Alexander Woollcott once remarked, “All the things I really like to do are either immoral, illegal, or fattening.” Art is wonderful because it allows us to indulge in lard-riddled immorality, and as cravers of entertainment we have a tasting for crime. The immorality that art allows us to indulge in though is not the crime itself, but rather the criminals. One of cinema’s greatest virtues is that it allows us to feel the world through eyes that are not our own. In The Sopranos (I know not cinema but, come on) we laugh with the gangsters at their neurotic jokes, we become an extra heavy, the tag-along crew member eager to see what’s what. It’s the same deal with Goodfellas or Pulp Fiction. In Taxi Driver, do we not want to believe in the end fantasy, believe Travis Bickle as a criminal of justice rather than an unjustified criminal? Even in Fritz Lang’s M, do we not want Peter Lorre to escape his pursuers?


Brian Helgeland’s Legend is by no means high art, but it proves the point that a film doesn’t have to be that in order for us to immerse ourselves in its criminals. And immersed by Tom Hardy we are. Like watching James Dean, for two-plus hours we’re obsessed with his every movement, tick, and mumble — his physicality is spellbinding. Whereas in last year’s The Drop his physicality was wooden, dull and empty, here it’s overflowing and we still want more. It’s the type of performance that can either make surrounding mediocrity seem exactly that, or it can drag it up above the surface; luckily, we get the latter.

Hardy plays both Ronald and Reggie Kray, the halves that make up London’s legendary gangster sibling doubling act The Krays. Ronnie, the “crazy” brother has a tasting for Greek and Italian — Greek and Italian boys, that is — though his thoughts on the cuisines of the respected nations is never explored. Ronnie’s brother Reggie is the suave type, a charmer and ladies’ man who talks about going straight but doesn’t believe a word he says. Helgeland shoots the two Hardys with style, sophistication and almost no gimmick.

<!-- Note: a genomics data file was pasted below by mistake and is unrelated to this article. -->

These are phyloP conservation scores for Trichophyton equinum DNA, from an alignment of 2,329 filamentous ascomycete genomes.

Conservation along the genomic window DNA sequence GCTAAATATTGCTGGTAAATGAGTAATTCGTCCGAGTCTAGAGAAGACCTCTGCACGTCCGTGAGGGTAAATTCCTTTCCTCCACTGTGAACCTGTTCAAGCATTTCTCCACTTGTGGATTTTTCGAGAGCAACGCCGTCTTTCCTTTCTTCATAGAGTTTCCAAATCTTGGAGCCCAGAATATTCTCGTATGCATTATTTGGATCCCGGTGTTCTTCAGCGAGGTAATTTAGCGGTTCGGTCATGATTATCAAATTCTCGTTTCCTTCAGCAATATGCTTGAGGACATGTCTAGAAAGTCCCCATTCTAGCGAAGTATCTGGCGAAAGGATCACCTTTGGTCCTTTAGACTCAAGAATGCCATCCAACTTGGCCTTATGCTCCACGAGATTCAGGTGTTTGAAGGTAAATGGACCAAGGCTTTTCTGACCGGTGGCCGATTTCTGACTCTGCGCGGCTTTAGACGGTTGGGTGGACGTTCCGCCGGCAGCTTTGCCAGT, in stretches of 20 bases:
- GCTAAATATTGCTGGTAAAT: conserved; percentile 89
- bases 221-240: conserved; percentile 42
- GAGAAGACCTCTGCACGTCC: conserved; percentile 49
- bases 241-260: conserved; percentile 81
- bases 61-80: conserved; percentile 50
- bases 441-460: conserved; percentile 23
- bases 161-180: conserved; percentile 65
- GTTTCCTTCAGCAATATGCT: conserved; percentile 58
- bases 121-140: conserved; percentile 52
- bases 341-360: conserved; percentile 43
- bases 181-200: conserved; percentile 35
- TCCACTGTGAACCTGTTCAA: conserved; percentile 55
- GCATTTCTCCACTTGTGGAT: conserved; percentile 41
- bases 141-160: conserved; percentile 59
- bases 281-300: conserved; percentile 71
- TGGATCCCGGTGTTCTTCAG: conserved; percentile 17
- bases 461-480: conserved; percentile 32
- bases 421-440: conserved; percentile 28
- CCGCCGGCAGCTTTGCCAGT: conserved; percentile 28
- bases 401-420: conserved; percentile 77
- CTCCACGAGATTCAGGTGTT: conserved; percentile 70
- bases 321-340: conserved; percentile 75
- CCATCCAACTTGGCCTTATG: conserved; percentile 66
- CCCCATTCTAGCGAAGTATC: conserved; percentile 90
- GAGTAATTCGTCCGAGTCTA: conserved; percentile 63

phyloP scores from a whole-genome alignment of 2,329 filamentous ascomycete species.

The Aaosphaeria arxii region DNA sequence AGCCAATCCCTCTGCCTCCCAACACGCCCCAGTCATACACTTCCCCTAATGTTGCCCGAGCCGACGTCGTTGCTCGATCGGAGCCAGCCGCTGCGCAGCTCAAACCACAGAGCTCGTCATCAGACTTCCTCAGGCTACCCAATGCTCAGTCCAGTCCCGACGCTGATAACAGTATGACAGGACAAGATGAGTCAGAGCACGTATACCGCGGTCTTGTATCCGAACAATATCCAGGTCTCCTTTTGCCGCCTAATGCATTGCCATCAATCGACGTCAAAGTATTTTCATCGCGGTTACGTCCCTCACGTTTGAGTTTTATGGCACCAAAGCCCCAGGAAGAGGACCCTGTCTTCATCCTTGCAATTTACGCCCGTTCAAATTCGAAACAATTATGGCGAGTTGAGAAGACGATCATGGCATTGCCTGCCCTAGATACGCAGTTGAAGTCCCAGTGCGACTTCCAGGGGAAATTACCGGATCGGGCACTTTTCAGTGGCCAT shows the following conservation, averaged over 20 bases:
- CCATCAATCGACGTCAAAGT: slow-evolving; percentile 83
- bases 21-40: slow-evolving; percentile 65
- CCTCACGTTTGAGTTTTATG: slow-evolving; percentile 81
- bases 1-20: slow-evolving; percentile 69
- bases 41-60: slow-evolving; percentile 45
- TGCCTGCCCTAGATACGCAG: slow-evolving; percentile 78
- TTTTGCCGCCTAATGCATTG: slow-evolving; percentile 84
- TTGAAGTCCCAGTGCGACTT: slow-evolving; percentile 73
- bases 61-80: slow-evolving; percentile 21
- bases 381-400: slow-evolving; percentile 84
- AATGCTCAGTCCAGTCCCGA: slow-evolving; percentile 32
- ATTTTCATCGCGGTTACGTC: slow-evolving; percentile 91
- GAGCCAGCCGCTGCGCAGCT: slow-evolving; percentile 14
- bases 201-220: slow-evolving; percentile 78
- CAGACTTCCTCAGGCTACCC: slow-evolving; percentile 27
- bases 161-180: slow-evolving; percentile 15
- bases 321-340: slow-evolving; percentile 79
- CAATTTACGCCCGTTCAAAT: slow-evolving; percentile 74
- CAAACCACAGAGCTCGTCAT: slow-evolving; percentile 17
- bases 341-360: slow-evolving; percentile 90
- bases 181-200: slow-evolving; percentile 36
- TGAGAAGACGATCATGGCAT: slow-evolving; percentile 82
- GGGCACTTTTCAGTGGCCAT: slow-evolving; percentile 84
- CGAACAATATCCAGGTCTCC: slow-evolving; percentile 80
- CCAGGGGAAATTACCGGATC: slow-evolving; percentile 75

One gets the impression that Helgeland, who won an Academy Award for his L.A. Confidential screenplay, is clearly inspired by Martin Scorsese here. Helgeland’s heavily soundtracked film is told in strands like The Departed and he effortlessly weaves all the various fabrics together, barely leaving any holes. The only draft we feel is when Carter Burwell‘s score swells inappropriately and in-the-voice narration of Reggie’s wife Frances (Emily Browning), which is more read then spoken, more learned than lived and more paunch than punch. Helgeland excels especially in action and in fight scenes. In one brutal sequence where the brothers square off half the audience laughed whilst the other half winced, then in a flash the laughers suddenly became the wincers and the wincers the laughers with Helgeland the conductor throughout.

Someone could easily say of Legend that, yes, it’s funny but it’s not witty, it’s meaningful without being moving and so forth, and they would probably be right. But surely no one can question its entertainment value.

Legend is currently in release in the U.K. and Ireland and arrives on November 20th in the United States.


Grade: B

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